Reform of mixed property and multiple dwellings relief rules – In September 2022, then Chancellor Kwasi Kwarteng announced cuts to stamp duty land tax (SDLT) in the form of changes to the rates and bands applicable to residential property and to first time buyers’ relief. In November 2022, the new Chancellor, Jeremy Hunt, announced these cuts would be time limited, applying only until 31 March 2025. Consequently, we do not anticipate any further changes to the headline rates of SDLT applicable to residential property in the Spring Budget, but we are anticipating specific announcements in response to an HMRC consultation relating to mixed-property purchases (ie purchases of property with mixed residential and non-residential use) and multiple dwellings relief, issued in November 2021. The aim of the consultation was to consider changes intended to make the SDLT system fairer whilst reducing the scope for incorrect returns and the promotion of abusive claims by disreputable agents. A considerable amount of litigation in relation to these issues has passed through the tax tribunals in recent years, so we expect that the government will seek to resolve uncertainty and deter abuse of the rules by announcing reforms to these aspects of the SDLT regime.


Sovereign immunity from direct taxes – During 2022, the government consulted on proposals for reforming the treatment of foreign sovereign persons (individual heads of state and foreign governments, including sovereign wealth funds) for UK direct tax purposes. The consultation proposed that, while sovereign persons will continue to be exempt from UK taxation on UK sourced interest income relating to non-trading activities, they will no longer be exempt from direct taxation on other forms of UK source income and gains, such as trading income, property rental income and capital gains. This would align the UK tax treatment of sovereign persons with their tax treatment in other comparable jurisdictions. Although there is a risk that the UK may become a less attractive destination for foreign sovereign investment, it is believed that, overall, the proposed reforms are likely to result in an increase in tax revenues for the Exchequer, so we expect the Chancellor to confirm that the proposals outlined in the consultation will be implemented.

Reasonable expectations

What we might reasonably expect to be announced

Corporate tax

Capital allowances – A major incentive for capital investment, the 130% ‘super-deduction’ available to companies for expenditure on most new plant and machinery, is due to end on 31 March 2023. A wide-ranging consultation took place during 2022 to consider what the UK’s capital allowances tax relief regime for investment in plant and machinery should look like over the longer term. Following this consultation, former Chancellor Kwasi Kwarteng announced that the annual investment allowance (which provides 100% tax relief for capital expenditure in the year of acquisition) will be set at £1m permanently, having been due to return to £200,000 from 1 April 2023. While this has been welcomed by many, the government has not yet provided a detailed response to the consultation feedback, and is yet to confirm whether it is considering more radical reforms. It is notable, in particular, that, as the scale of a capital investment project gets larger, the incentive effect of a £1m annual investment allowance reduces. Therefore, it is reasonable to expect that the Chancellor may announce further consultation on more extensive reforms, perhaps including uncapped first-year allowances for expenditure meeting suitable conditions.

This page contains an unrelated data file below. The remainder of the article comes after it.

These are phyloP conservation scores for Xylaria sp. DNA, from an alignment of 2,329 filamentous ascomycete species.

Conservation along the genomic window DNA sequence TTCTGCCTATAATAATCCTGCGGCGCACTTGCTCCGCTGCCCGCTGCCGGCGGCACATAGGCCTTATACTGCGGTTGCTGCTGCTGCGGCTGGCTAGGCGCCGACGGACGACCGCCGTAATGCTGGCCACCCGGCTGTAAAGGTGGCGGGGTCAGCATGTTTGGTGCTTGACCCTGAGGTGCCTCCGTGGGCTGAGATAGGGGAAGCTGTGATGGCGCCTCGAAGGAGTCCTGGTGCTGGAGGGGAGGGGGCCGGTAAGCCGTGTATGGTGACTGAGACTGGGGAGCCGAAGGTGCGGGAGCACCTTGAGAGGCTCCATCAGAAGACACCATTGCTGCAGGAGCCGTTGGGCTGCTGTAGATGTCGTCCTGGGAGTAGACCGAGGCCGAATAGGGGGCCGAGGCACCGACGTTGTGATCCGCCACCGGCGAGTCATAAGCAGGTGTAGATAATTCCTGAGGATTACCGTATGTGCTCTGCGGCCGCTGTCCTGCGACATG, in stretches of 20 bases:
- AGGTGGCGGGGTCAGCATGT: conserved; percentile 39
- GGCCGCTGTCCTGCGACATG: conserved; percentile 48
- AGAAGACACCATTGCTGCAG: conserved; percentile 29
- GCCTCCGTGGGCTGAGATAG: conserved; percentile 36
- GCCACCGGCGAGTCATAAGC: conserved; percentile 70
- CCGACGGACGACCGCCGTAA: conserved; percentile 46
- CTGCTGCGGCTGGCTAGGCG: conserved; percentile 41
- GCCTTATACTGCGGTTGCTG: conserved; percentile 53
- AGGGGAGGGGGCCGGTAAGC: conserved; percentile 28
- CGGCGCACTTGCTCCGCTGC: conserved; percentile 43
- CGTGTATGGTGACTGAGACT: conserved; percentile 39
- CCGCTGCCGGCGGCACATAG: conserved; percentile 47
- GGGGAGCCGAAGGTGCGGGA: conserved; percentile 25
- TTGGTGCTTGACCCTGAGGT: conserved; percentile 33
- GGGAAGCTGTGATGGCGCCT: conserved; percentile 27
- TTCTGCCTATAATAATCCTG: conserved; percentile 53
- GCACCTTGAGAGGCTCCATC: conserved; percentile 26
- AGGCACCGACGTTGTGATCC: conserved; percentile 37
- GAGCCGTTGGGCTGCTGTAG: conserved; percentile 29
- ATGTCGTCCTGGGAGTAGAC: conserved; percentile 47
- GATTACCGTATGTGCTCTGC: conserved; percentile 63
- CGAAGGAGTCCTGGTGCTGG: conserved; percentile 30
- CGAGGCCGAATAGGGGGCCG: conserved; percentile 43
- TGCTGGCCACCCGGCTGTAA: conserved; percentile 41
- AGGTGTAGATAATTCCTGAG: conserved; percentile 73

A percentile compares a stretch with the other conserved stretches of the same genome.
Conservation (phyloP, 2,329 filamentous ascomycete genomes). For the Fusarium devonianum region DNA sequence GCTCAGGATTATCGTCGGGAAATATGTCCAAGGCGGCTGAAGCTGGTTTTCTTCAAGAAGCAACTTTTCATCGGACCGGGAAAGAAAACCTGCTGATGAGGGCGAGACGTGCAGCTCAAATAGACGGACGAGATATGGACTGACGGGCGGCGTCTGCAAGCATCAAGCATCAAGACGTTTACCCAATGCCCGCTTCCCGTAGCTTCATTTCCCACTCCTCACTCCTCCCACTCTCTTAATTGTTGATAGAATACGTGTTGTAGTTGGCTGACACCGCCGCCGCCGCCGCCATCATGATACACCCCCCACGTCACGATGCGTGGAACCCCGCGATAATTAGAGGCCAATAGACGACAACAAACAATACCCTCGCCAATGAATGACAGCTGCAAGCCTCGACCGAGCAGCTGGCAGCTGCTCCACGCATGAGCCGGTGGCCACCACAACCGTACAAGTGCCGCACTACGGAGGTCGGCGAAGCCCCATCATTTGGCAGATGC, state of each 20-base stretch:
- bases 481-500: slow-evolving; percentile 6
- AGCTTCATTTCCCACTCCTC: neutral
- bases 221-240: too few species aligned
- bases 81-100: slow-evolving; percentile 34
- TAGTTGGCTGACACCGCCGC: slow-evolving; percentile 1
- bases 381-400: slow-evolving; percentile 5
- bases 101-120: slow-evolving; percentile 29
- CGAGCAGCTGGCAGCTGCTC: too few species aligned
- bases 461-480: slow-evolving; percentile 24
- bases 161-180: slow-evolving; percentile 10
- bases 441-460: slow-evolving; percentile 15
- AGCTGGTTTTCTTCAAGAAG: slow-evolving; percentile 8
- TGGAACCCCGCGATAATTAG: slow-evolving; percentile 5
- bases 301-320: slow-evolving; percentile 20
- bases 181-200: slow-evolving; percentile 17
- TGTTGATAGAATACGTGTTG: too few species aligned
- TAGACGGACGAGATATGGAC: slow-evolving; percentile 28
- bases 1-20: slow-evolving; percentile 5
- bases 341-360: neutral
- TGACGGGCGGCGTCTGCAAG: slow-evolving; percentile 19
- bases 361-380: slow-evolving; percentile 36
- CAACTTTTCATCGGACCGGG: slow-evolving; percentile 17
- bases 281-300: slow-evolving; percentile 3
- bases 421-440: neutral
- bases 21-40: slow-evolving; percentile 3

Making tax digital for corporation tax – In November 2020, the government launched a consultation on the detail of a more fully digitalised framework for corporation tax, which would include requirements to maintain fully digital records and for most companies to provide quarterly financial updates to HMRC. At the time, it was anticipated that compliance with these new requirements could become mandatory from April 2026. However, it was announced in December 2022 that the start-date for the mandatory application of the related making tax digital regime for income tax self-assessment would be pushed back from April 2024 to April 2026 at the earliest. There have been no further announcements to indicate that the implementation of making tax digital for corporation tax may be similarly delayed, but attempting to meet the existing timetable for an April 2026 start-date would now be ambitious for HMRC and taxpayers alike. It is therefore reasonable to expect that the next steps for this important project will be announced in the Budget, to provide it with fresh impetus and allow companies to plan their response.

Personal taxation